Most of my income comes from developing and selling commercial WordPress plugins. Up until recently, I sold many of those plugins through the WPPlugins.com plugin marketplace. Now, however, I’m planning to remove my wpplugins.com listings and build a separate site for each plugin. If you want to know why, read on.
It all started several months ago. Admin Menu Editor Pro (one of my plugins) wasn’t doing so great. Sales were low and not getting better. I wasn’t exactly sure why, but I had noticed one common customer complaint that kept popping up again and again – “why do I have to create an account and pay a subscription fee just to buy your plugin?”
Context: To buy a plugin from the WP Plugins marketplace you must first create an account. You can’t buy anything without signing up. Also, each plugin comes with a subscription plan that provides access to updates and support. The default subscription fee is $3/month. More info here.
So I decided to run an experiment. Early in April, I built a quick stand-alone site for Admin Menu Editor Pro and pointed all my existing ads and links at this new site instead of my wpplugins.com listing. The result? See for yourself:
Yes. Oh yes. This is not a joke. What you’re looking at is a solid 407% increase in revenue achieved by moving away from WPPlugins.com and building a simple, 5-page site that doesn’t require potential customers to register or sign up for a subscription. The new site had the same product, same sales copy and the same price (sans subscription fee) as my plugin marketplace listing. I even used the same three product screenshots and a theme with a similar layout. And yet, the new site more than quadrupled my earnings.
The obvious conclusion would be that people really hate subscriptions. This is not necessarily true. More likely, what they hate is being asked to create an account and pay a subscription fee for what they think should be a one-time transaction. When you sign up for a service, subscription fees are normal and expected. When you buy a product, they are not. For better or worse, many WP users seem to perceive plugins as being in the second category, updates and support notwithstanding*.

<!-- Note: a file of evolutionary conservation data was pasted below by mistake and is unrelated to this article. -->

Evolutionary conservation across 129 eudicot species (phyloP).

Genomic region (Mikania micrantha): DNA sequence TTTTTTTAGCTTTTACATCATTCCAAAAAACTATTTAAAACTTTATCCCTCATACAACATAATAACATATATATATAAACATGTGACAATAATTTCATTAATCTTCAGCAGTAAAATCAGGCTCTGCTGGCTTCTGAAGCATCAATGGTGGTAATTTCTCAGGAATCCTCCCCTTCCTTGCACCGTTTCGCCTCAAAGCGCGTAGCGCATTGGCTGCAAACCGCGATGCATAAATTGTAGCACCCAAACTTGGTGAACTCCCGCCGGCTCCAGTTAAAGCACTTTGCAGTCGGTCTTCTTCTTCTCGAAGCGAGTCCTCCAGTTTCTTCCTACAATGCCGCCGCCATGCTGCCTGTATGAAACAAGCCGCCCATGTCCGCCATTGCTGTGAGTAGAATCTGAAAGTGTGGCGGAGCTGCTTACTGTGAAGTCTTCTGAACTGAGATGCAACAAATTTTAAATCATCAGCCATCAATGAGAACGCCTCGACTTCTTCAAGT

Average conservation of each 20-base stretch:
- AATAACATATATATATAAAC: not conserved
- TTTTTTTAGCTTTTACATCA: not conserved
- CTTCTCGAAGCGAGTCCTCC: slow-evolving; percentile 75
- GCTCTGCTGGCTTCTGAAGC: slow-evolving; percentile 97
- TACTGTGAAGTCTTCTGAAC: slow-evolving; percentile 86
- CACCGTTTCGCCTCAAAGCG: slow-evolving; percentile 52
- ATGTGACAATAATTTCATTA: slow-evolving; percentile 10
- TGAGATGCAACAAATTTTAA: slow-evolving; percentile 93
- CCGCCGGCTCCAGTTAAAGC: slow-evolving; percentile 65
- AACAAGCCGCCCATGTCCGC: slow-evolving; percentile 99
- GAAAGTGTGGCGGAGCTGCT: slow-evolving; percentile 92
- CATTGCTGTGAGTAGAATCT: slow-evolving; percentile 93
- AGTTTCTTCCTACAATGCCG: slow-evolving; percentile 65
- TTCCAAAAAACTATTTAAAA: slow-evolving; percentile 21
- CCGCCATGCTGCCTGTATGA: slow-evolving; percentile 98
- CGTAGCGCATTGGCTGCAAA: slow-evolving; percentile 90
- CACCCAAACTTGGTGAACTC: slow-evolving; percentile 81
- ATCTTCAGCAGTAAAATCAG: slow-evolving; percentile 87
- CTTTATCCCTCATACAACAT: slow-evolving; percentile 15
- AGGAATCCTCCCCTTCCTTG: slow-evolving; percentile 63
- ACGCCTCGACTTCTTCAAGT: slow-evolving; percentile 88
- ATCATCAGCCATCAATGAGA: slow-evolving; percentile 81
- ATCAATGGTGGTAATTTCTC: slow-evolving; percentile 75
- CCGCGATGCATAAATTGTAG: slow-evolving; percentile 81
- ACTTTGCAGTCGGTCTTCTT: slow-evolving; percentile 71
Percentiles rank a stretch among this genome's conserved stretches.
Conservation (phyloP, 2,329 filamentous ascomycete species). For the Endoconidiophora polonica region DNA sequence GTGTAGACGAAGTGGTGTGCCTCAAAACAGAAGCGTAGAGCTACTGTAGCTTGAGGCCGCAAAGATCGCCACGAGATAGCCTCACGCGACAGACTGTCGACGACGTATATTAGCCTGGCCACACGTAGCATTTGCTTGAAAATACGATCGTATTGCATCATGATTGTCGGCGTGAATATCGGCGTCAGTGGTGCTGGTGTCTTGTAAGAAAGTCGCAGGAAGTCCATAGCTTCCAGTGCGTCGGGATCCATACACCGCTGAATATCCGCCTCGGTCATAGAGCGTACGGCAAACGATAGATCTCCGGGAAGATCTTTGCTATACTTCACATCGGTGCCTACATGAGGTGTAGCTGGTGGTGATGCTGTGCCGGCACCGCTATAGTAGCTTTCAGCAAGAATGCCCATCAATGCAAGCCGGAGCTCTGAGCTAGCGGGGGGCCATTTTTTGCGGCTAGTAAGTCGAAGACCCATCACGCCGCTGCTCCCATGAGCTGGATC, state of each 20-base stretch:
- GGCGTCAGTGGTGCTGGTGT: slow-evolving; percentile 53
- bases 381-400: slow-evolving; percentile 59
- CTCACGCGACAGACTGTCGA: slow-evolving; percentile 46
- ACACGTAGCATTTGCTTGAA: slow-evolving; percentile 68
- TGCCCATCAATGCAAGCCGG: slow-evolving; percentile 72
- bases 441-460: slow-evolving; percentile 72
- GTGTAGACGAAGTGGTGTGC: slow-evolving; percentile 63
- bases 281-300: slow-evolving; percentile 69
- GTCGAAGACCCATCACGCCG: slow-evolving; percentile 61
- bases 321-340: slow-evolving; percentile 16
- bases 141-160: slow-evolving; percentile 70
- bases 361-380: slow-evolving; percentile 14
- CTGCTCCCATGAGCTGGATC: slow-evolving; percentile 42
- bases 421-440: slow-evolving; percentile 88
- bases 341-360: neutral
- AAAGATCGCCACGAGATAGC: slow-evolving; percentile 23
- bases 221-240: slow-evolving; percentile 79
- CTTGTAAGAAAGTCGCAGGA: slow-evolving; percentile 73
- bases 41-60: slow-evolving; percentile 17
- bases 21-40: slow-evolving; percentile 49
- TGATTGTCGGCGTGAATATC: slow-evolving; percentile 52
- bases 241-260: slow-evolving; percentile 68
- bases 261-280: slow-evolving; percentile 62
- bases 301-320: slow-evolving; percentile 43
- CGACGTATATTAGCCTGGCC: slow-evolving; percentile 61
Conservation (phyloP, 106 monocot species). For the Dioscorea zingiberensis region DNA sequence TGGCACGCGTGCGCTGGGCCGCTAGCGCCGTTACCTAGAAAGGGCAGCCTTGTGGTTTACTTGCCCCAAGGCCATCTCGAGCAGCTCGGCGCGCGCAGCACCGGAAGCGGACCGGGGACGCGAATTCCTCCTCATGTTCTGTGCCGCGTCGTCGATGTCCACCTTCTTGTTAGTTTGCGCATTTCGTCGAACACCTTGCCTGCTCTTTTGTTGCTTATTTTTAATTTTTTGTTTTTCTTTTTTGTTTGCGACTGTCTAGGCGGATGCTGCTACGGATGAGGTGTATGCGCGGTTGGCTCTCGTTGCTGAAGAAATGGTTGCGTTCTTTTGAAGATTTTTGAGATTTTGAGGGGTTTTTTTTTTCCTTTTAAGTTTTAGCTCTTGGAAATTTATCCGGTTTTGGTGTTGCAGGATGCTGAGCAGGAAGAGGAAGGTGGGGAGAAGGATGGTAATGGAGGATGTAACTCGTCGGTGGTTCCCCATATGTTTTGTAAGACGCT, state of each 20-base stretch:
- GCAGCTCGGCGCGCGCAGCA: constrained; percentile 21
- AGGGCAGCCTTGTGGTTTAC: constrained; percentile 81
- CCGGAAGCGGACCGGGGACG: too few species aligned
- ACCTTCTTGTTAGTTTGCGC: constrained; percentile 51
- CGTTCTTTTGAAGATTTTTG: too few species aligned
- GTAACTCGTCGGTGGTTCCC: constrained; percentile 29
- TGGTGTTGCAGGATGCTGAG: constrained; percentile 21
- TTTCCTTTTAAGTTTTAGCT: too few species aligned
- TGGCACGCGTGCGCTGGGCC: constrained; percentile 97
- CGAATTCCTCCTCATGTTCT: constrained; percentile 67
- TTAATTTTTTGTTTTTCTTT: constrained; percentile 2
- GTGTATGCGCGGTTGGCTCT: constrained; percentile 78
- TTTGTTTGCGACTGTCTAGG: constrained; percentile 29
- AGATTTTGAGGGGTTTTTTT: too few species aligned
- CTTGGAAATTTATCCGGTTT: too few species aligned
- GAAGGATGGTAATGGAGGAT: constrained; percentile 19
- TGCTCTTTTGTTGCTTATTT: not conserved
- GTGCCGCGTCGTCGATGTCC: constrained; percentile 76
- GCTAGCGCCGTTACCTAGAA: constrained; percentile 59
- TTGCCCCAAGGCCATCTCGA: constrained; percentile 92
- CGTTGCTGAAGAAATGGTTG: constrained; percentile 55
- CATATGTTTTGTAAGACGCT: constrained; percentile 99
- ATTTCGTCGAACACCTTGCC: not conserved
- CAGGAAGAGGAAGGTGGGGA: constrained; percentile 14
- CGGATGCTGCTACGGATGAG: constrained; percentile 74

* I suspect that the current WordPress ecosystem trains people to expect free updates forever. Also, some people claim that they don’t want those services. They just want the plugin itself.
In addition to avoiding subscription-related woes, selling your plugin(s) through your own site also has several other advantages:
- Statistics, delicious statistics. The WP Plugins marketplace doesn’t really give you any traffic stats or conversion data. Want to know which keywords brought the most SE traffic to your listing? Or what your conversion rate is? Or which ad creative generated the most sales? You’re out of luck. All you get is chronological list of new sales and subscriptions. That’s it. Meanwhile, if you host your own product site, answering all those questions is as easy as setting up Google Analytics.
- Adaptability and speed. If you’re selling your product through your own site and you notice a mistake in the description, you can fix it right away. Similarly, when you release an update, it goes live immediately. On the other hand, if you’re using the WP Plugins store, any change that you make has to be reviewed by their staff before it goes live. What’s more, during the review period your store listing is hidden, which can result in lost sales. For a time, I was actually scared too scared to of update my plugins because they would sometimes get stuck as “Pending review” for a week or more. (To be fair, these restrictions do not apply to well-established plugins.)
- Control. You can customize, tweak and A/B test your site to your heart’s content. You can do things that would simply be impossible in an app store. For example, late in May, I introduced separate “Personal” and “Developer” Admin Menu Editor Pro licenses, priced at $17 and $50 respectively. This almost doubled monthly revenue, resulting in the second large spike that you saw in the chart at the start of this post.
In conclusion, I will soon be moving the rest of my commercial plugins to their own sites as well.Related posts :